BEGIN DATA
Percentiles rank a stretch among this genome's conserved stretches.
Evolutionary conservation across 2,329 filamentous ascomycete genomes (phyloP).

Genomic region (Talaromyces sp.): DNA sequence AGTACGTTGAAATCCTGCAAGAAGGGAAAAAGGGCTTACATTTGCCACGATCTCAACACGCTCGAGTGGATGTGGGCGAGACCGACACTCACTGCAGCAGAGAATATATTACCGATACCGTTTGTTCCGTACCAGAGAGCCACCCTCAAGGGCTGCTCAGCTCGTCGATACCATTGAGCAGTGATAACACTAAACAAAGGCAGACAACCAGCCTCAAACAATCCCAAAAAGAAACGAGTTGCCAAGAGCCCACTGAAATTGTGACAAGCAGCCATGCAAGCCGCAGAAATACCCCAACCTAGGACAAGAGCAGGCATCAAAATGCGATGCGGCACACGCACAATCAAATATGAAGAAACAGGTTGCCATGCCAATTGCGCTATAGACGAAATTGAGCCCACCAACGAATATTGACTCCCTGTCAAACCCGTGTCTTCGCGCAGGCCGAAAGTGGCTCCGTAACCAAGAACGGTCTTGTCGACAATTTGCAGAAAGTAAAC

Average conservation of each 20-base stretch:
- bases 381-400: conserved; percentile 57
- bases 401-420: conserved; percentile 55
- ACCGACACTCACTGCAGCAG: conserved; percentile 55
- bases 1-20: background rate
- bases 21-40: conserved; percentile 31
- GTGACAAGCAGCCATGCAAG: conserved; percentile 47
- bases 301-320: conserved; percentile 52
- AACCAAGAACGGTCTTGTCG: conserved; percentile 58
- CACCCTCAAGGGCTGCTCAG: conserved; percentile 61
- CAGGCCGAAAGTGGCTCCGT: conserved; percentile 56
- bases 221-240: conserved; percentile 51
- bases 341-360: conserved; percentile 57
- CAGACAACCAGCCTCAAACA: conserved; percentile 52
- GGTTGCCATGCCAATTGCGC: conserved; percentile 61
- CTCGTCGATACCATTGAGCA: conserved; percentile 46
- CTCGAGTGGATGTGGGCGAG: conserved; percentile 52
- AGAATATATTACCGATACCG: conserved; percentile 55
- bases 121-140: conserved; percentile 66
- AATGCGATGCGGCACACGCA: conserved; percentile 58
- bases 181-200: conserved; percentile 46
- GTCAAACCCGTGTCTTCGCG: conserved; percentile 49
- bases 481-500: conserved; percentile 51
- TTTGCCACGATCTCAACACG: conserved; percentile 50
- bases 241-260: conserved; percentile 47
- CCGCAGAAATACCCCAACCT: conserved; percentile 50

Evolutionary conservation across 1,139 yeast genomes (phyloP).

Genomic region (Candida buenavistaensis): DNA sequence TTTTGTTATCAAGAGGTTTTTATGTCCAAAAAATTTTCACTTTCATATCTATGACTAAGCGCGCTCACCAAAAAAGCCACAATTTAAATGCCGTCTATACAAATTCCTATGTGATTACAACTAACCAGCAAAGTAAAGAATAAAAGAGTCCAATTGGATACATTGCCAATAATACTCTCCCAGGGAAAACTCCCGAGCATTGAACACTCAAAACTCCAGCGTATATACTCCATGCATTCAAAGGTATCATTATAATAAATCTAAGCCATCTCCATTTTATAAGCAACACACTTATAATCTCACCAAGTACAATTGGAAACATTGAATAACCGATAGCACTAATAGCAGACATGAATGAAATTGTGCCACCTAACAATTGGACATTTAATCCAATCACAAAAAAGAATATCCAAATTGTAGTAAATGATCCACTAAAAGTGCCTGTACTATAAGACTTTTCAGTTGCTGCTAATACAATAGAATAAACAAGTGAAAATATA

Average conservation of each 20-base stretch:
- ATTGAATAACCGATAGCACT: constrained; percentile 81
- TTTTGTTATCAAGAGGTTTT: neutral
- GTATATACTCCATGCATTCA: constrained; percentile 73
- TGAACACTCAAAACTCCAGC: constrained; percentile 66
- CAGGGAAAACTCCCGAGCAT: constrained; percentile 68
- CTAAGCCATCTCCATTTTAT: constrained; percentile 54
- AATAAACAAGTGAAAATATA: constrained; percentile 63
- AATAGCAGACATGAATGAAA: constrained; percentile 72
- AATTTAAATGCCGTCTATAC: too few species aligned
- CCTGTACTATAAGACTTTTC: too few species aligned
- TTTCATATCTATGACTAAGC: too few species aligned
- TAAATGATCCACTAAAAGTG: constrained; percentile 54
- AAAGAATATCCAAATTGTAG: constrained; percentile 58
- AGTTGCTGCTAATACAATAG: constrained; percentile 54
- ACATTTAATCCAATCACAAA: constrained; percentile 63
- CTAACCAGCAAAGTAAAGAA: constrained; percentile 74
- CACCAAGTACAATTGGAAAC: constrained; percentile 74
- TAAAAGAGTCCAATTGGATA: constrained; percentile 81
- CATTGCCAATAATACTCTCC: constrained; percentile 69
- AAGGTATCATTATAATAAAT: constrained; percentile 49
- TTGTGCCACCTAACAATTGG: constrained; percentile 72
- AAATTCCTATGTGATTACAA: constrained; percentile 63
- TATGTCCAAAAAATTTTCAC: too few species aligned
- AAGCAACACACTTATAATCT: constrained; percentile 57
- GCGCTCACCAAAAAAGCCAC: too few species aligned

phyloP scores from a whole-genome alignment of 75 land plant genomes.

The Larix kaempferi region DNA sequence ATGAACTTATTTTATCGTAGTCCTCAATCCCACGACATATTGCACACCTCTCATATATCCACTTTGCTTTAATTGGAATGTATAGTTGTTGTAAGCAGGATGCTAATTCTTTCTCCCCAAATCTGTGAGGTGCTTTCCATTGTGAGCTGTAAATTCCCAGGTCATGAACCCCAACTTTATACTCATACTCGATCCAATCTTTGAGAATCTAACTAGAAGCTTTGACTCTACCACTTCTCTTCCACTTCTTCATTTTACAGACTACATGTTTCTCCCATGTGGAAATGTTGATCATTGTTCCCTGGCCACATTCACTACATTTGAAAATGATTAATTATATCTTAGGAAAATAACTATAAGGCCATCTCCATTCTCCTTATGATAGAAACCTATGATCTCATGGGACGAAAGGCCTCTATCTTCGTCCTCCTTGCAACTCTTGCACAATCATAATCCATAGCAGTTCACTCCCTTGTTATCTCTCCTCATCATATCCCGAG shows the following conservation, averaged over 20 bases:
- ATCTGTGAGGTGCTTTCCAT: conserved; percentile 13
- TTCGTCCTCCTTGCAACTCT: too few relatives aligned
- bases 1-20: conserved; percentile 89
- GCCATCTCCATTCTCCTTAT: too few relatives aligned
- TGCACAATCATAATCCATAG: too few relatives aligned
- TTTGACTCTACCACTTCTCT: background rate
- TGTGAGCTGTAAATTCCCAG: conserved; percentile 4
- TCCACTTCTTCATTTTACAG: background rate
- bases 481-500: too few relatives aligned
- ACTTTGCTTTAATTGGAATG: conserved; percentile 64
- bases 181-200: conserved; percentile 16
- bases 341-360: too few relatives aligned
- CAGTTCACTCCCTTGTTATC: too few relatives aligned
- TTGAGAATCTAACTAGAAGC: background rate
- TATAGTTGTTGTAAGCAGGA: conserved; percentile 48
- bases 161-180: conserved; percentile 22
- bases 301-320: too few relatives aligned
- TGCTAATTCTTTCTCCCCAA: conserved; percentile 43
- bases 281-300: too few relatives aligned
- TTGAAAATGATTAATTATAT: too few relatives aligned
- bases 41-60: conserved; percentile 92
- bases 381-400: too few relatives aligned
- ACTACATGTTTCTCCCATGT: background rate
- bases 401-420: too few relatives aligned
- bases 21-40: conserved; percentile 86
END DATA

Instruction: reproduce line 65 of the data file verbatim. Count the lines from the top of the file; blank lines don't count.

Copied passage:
- TTTGACTCTACCACTTCTCT: background rate